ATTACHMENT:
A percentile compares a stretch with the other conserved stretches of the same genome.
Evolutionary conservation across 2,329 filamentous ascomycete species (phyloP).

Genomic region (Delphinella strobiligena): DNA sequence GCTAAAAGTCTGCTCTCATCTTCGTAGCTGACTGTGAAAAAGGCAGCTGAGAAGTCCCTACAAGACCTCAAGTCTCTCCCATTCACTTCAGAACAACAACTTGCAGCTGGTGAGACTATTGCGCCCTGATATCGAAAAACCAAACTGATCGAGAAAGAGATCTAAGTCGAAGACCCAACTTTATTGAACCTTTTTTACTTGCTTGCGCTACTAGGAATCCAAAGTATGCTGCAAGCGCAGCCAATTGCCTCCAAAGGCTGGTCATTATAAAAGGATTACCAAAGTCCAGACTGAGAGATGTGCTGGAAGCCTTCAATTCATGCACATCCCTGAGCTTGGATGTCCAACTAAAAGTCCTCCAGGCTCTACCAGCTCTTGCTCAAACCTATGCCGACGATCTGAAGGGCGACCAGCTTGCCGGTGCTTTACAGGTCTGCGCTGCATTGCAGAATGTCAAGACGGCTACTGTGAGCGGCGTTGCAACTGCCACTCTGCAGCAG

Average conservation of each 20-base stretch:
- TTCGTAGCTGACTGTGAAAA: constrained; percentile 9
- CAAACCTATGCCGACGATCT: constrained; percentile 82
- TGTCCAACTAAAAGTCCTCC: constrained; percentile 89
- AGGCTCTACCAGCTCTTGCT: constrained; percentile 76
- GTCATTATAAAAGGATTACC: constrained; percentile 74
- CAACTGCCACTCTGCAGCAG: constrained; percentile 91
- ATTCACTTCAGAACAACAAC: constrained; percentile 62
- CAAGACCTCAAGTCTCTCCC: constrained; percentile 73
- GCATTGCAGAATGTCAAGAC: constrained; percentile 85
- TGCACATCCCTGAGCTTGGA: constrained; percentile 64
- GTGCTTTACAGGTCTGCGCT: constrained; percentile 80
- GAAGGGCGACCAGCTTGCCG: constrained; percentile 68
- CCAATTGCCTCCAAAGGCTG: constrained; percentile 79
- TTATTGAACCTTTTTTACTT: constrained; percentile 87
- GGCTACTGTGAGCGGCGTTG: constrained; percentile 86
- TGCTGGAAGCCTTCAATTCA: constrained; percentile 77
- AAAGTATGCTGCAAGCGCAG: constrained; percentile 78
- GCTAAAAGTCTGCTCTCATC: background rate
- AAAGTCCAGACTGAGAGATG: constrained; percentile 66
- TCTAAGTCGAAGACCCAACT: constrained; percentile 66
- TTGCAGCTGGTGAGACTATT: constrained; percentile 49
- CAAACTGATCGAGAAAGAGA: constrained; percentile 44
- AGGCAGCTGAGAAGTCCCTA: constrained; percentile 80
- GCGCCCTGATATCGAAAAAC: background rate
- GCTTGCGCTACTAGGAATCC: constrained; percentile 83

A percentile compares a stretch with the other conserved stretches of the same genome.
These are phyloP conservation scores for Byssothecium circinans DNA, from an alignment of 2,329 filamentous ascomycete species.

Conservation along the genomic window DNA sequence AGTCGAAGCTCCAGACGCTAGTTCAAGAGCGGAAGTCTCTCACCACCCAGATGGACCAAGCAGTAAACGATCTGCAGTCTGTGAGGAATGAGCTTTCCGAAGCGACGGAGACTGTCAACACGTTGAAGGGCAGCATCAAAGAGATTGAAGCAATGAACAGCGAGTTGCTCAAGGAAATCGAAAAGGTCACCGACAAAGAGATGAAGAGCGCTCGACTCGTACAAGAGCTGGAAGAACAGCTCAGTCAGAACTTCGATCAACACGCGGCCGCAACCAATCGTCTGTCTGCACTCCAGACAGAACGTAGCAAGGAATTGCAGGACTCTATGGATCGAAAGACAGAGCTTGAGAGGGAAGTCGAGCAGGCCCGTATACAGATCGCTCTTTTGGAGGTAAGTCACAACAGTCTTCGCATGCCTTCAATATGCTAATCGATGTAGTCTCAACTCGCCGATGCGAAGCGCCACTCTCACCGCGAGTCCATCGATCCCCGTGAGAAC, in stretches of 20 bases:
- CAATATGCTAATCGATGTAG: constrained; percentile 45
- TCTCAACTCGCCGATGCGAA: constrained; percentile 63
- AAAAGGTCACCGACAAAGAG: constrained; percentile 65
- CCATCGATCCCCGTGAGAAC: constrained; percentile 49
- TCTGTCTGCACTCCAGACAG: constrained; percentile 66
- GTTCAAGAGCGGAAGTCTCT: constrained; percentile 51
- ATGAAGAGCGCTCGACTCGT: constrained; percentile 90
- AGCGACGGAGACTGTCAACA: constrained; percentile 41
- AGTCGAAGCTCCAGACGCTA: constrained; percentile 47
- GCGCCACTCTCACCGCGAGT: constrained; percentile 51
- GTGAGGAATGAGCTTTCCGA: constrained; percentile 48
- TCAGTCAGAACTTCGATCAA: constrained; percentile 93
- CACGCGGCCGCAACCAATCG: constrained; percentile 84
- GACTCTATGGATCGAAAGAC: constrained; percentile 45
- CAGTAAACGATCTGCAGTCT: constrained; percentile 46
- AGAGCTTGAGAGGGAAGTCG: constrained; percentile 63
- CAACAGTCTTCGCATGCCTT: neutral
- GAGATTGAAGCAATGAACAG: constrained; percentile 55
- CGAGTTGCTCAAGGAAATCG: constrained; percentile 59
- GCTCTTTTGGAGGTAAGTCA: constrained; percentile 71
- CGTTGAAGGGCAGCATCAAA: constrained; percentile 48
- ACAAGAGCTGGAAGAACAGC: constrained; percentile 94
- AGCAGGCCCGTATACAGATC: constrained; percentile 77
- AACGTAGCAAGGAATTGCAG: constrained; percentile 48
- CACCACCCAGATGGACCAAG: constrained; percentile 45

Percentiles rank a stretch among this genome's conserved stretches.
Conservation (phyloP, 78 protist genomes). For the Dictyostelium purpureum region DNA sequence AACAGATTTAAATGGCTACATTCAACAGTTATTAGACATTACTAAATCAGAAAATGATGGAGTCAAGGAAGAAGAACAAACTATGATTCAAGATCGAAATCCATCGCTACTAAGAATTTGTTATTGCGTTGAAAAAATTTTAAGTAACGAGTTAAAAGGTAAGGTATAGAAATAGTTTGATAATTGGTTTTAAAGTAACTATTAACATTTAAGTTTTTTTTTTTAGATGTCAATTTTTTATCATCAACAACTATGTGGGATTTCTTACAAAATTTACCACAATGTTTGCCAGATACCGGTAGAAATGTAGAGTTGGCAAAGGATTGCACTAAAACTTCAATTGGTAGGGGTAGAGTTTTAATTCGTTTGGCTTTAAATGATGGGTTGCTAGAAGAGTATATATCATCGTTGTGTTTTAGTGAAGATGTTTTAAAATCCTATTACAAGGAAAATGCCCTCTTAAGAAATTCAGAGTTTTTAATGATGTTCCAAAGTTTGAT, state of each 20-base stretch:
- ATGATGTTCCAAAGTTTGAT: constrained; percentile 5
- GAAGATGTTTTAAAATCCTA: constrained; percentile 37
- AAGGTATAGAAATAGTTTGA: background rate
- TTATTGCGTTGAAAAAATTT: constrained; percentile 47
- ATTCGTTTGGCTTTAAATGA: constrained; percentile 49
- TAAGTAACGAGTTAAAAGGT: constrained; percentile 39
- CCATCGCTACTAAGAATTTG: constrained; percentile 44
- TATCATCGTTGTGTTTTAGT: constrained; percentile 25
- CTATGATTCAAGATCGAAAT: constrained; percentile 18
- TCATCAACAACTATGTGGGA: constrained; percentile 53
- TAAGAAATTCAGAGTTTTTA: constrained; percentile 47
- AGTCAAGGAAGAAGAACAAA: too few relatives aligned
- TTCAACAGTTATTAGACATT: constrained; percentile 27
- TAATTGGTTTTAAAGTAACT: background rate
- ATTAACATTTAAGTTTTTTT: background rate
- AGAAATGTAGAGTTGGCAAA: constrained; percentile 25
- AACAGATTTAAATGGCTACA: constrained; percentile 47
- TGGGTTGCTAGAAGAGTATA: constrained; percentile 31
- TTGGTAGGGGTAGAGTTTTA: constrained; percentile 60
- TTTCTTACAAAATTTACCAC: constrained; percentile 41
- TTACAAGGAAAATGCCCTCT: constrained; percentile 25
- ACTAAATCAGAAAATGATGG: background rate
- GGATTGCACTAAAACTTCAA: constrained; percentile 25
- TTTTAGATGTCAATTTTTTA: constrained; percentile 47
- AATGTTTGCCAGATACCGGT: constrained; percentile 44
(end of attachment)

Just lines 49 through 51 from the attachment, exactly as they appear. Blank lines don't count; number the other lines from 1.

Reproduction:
- CAACAGTCTTCGCATGCCTT: neutral
- GAGATTGAAGCAATGAACAG: constrained; percentile 55
- CGAGTTGCTCAAGGAAATCG: constrained; percentile 59